“Ho-Ho-Ho” chants, drunken frat boys, and hundreds of ‘Saint Nick’s’ roaming the streets of New York City. This is an accurate rundown of the yearly tradition dreaded by NYC residents known officially as “SantaCon,” which took place this past Saturday. SantaCon is a festivity where thousands dress up in Santa costumes to flood the New York City bar scene.
Traditionally, the SantaCon festivities kick-off early in the morning as these “Santas” meet up in Times Square. This time is essentially for the Santas to “amp-up” one another. After the fueling of drunken egos, these revelers hit the New York street, spreading their “cheer” to various NYC bars. Also referred to as Santarchy, Santa Rampage, the Red Menace and Santapalooza, this “jolly” old time can be seen as a satirical twist on the city’s holiday-hype.. However, this holiday season, the tradition was met with some controversy, as it fell on the same day of the “March of Millions”, a protest against police violence on African Americans in lieu of the deaths of both Eric Garner, of Staten Island, and Michael Brown, of Ferguson, Missouri. Although it was posted on the official SantaCon website that the event was arranged to scale back this year in response to the protest, the fact that it was scheduled a mere 30 blocks from the March of Millions meant that these two movements blending together was going to be unavoidable.
I caught word of the March of Millions protest after doing my own research about the recent court rulings on the Brown and Garner cases. I learned of events that have taken place since the grand jury decision not to indict police Officer Darren Wilson in the shooting of the unarmed, 18-year old Michael Brown at the end of November. Following the decision, there has been a wave of protests, springing up in cities all around the United States in outrage over the decision. These protests started in Ferguson, and spread to approximately 30 states; some of the largest in Boston, Washington DC and New York City. The protests were in direct response to the killing of the teenager, although they alluded to the greater issue of the racial discrimination of the nation’s justice system.
Furthermore, the media coverage on the protests, and the grander issues they stand for have been nothing short of mercurial. Since the first protest in Ferguson, the right wing media has been taking jabs at these protests, making accusations that they are unwarranted or making the claim that these protesters do not know what they are talking about. They have focused on the property damage the movements have been causing rather than analyzing the grounds that they stand upon.
Further fueling this fire was the grand jury decision not to indict Officer Daniel Pantaleo in the killing of Eric Garner, a father of six. Pantaleo killed Garner with an illegal chokehold (according to NYPD standards) after he resisted arrest. These two tragic deaths and their controversial judicial outcomes led to a push to expose the corruption within the justice system, which spurred the March of Millions protest.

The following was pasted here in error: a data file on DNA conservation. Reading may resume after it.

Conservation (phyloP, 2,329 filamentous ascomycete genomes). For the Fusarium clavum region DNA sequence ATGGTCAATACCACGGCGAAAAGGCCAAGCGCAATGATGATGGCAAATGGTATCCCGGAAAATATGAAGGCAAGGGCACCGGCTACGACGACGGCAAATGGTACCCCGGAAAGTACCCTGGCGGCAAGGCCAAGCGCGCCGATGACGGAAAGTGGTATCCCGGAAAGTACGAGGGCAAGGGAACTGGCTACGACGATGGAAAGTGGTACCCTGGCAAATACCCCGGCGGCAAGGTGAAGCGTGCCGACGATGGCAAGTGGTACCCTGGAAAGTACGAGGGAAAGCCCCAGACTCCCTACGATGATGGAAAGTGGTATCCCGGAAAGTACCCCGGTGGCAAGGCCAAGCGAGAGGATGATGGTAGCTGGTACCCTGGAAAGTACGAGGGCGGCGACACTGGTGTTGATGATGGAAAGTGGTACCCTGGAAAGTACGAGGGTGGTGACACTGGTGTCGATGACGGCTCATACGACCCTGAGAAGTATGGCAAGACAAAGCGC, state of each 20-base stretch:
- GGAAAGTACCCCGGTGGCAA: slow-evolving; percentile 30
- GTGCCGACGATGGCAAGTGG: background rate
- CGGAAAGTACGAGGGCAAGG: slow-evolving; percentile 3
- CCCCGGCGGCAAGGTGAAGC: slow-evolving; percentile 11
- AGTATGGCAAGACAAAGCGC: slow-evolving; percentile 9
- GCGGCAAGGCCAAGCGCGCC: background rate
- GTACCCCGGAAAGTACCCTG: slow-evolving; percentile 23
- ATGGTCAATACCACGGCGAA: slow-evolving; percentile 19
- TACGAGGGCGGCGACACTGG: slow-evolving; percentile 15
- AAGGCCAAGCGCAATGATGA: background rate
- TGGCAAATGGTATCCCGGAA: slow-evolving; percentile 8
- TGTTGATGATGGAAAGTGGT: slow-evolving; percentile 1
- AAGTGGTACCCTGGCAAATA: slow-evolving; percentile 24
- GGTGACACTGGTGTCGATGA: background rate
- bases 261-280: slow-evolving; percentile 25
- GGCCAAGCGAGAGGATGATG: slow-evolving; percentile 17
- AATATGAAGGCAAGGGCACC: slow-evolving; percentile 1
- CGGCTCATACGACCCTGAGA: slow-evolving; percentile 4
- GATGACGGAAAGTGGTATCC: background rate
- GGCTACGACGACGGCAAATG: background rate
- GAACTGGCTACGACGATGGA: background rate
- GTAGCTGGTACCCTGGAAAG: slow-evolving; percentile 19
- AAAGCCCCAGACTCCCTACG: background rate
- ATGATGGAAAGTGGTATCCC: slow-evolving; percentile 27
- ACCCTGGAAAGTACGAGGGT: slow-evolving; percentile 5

This march represented parallel social implications as the others over the past few weeks. I felt as though I needed to attend this event and dissect it for myself to avoid being trapped into a position of bias as a result of the news media and constant barrage of opinions on social media feeds. Also, it just so happened that SantaCon fell on the same dates, which lead me to ponder about the outcomes of the two events. One big postulation I had was the difference in police presence. I wanted to see the police presence at both events, which would be indicative of who was more suspected of “getting out of hand,”, a drunken group of individuals storming around the city for purposes that are outlined in the SantaCon website: “For absolutely no reason.” Or was the NYPD more conditioned to believe that this march would be the real cause for concern?
Because SantaCon was scheduled to begin at 10 AM on Saturday, and the March of Millions was set to step off at 2
PM, I went to observe the events at SantaCon first. Having only heard stories about this tradition before, and never attending myself, my predisposition towards the event was formulated from the stories I’ve heard, and from what I had passively heard in the news. Having been told that neighborhoods of the bars that generally cater to SantaCon have been vocally displeased with the Santas coming early this time of year, I was expecting one big yule-tide mess. I expected these drunken patrons to be met with strict police enforcement. With a group as large as SantaCon, with their beards and their hats basically blocking faces, I saw justification for a watchful authoritative eye.